On Animals and Plants, Too!Tests on the effects of music on living organisms besides humans have shown that special pieces of music (including The Blue Danube) aid hens in laying more eggs. Music can also help cows to yield more milk. Researchers from Canada and the former Soviet Union found that wheat will grow faster when exposed to special ultrasonic and musical sounds. Rats were tested by psychologists to see how they would react to Bach's music and rock music. The rats were placed into two different boxes. Rock music was played in one of the boxes while Bach's music was played in the other box. The rats could choose to switch boxes through a tunnel that connected both boxes. Almost all of the rats chose to go into the box with the Bach music even after the type of music was switched from one box to the other.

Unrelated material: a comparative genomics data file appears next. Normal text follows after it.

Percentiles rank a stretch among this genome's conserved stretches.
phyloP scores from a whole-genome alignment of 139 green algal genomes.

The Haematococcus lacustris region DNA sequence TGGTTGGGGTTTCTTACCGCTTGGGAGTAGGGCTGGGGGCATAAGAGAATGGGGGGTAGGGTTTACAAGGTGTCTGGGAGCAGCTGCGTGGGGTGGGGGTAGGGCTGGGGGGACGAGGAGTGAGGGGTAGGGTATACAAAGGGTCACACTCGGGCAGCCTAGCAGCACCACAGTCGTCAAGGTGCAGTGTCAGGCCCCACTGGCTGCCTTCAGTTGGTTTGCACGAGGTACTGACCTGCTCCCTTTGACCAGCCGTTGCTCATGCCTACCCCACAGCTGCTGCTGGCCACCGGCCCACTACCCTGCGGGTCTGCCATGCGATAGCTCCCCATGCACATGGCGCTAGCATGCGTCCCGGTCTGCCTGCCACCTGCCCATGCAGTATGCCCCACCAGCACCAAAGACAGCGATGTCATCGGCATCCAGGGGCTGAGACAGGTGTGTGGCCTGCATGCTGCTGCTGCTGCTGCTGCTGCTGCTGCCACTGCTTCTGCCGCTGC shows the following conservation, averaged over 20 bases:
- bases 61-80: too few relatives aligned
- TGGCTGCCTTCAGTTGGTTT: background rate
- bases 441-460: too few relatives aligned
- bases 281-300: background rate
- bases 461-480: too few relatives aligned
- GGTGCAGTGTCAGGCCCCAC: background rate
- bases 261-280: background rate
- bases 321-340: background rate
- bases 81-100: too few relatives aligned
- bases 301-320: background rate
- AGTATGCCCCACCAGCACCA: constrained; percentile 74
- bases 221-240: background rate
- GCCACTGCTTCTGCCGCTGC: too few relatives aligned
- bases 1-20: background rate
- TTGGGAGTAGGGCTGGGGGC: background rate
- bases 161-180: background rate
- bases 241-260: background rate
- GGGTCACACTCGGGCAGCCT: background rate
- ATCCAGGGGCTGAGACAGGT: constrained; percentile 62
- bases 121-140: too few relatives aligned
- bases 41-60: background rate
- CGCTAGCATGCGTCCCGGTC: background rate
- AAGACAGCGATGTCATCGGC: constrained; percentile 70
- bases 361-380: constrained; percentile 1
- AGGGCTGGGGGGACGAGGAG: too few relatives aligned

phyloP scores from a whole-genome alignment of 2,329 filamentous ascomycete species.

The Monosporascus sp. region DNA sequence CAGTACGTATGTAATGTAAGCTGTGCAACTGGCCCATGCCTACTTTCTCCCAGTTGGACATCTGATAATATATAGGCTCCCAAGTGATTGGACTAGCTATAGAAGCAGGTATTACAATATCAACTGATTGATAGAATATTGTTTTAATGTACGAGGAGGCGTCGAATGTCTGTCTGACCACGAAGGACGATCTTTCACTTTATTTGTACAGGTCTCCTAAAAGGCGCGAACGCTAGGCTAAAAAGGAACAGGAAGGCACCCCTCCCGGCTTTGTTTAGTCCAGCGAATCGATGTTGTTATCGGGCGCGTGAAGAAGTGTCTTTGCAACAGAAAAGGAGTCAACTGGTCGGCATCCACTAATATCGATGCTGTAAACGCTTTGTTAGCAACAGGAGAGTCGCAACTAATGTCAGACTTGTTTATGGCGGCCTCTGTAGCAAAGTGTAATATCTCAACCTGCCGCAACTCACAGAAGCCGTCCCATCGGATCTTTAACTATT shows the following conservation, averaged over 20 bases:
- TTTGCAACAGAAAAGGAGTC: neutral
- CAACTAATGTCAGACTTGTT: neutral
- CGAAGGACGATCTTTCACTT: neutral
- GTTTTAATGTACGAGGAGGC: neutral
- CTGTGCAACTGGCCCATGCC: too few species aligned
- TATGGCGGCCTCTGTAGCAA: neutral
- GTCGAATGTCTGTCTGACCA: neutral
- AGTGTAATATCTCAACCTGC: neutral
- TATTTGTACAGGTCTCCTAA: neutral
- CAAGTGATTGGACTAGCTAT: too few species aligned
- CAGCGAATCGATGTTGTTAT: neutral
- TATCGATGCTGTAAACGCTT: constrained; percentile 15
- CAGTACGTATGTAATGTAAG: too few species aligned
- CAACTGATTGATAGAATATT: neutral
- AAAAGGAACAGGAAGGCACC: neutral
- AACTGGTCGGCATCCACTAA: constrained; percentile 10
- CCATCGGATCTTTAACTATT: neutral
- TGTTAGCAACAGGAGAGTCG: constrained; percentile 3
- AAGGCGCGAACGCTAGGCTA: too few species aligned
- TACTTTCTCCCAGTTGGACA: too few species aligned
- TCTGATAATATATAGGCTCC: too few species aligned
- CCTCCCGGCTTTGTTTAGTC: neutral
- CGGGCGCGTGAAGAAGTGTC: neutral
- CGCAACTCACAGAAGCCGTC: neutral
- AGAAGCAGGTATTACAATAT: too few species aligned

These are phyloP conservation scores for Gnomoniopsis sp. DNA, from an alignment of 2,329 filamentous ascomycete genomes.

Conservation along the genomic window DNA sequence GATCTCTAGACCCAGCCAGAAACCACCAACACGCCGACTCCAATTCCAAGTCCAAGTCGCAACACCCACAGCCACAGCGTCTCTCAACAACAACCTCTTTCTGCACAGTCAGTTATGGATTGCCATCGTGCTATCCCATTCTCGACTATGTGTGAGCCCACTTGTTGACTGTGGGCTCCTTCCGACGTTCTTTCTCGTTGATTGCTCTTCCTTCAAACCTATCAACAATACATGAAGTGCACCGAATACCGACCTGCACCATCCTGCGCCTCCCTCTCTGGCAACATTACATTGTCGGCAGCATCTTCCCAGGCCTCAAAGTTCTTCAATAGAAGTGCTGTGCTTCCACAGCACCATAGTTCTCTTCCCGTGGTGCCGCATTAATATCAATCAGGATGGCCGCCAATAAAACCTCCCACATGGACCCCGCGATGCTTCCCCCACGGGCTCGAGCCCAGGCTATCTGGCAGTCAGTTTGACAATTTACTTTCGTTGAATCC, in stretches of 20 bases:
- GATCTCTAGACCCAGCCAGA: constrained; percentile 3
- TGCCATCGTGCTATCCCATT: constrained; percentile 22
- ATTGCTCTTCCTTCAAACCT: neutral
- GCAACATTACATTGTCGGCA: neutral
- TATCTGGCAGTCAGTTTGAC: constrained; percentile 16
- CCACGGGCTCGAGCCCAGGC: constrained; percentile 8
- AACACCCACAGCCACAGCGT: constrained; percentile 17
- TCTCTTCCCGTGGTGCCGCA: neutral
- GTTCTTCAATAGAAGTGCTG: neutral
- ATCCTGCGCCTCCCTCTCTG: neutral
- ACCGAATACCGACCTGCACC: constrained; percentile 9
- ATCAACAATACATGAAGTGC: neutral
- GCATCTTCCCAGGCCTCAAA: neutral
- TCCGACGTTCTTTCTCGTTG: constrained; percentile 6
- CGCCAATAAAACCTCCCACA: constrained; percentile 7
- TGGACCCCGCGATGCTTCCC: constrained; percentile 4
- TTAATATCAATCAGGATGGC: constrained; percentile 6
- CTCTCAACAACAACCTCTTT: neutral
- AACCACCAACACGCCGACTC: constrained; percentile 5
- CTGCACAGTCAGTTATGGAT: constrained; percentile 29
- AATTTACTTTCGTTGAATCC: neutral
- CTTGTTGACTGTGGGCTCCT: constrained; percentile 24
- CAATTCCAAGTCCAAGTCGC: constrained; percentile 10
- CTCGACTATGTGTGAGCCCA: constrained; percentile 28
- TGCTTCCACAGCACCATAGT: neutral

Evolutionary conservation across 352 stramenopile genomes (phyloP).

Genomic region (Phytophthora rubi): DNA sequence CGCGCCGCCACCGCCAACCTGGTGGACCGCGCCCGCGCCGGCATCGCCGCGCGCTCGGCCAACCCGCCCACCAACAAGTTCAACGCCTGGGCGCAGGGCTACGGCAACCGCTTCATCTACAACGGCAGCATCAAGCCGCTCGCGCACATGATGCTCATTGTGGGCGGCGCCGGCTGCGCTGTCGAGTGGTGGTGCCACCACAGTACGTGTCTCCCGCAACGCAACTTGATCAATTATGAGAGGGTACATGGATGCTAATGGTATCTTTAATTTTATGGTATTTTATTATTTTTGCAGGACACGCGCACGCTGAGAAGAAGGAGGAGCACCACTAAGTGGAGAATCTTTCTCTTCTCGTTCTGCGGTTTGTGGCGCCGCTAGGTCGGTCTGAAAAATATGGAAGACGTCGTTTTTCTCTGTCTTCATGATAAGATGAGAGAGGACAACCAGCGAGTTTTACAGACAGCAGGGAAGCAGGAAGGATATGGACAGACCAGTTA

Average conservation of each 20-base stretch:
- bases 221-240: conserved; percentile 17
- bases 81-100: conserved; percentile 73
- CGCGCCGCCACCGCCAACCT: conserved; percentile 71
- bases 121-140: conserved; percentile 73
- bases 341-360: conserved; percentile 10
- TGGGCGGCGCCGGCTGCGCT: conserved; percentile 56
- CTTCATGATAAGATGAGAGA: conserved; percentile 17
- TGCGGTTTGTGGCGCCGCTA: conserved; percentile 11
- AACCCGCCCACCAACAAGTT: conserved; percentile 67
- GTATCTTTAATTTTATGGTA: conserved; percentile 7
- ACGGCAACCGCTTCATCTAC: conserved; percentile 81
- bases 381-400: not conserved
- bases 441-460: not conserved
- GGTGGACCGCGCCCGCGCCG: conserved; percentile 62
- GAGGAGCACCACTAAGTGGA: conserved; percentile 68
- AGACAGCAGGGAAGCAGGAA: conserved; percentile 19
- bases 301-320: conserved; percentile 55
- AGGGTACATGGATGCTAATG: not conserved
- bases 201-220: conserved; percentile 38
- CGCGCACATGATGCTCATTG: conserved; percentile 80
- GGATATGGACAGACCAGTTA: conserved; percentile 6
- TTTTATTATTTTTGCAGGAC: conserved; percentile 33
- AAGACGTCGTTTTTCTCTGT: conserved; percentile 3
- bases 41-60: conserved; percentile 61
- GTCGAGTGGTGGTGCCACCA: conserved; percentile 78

|Play Bach's Air on The G String|
|Play Strauss' The Blue Danube|
Research took a new avenue when in 1968 a college student, Dorthy Retallack, started researching the effects of music on plants. She took her focus off of studying the beat and put in on studying the different sounds of music. Retallack tested the effects of music on plant growth by using music styles including classical, jazz, pop, rock, acid rock, East Indian, and country. She found that the plants grew well for almost every type of music except rock and acid rock. Jazz, classical, and Ravi Shankar turned out to be the most helpful to the plants. However, the plants tested with the rock music withered and died. The acid rock music also had negative effects on the plant growth.
What causes an inability to recall a melody, beat, or music? - Psychology
Melody is a timely arranged linear sequence of pitched sounds that the listener perceives as a single entity.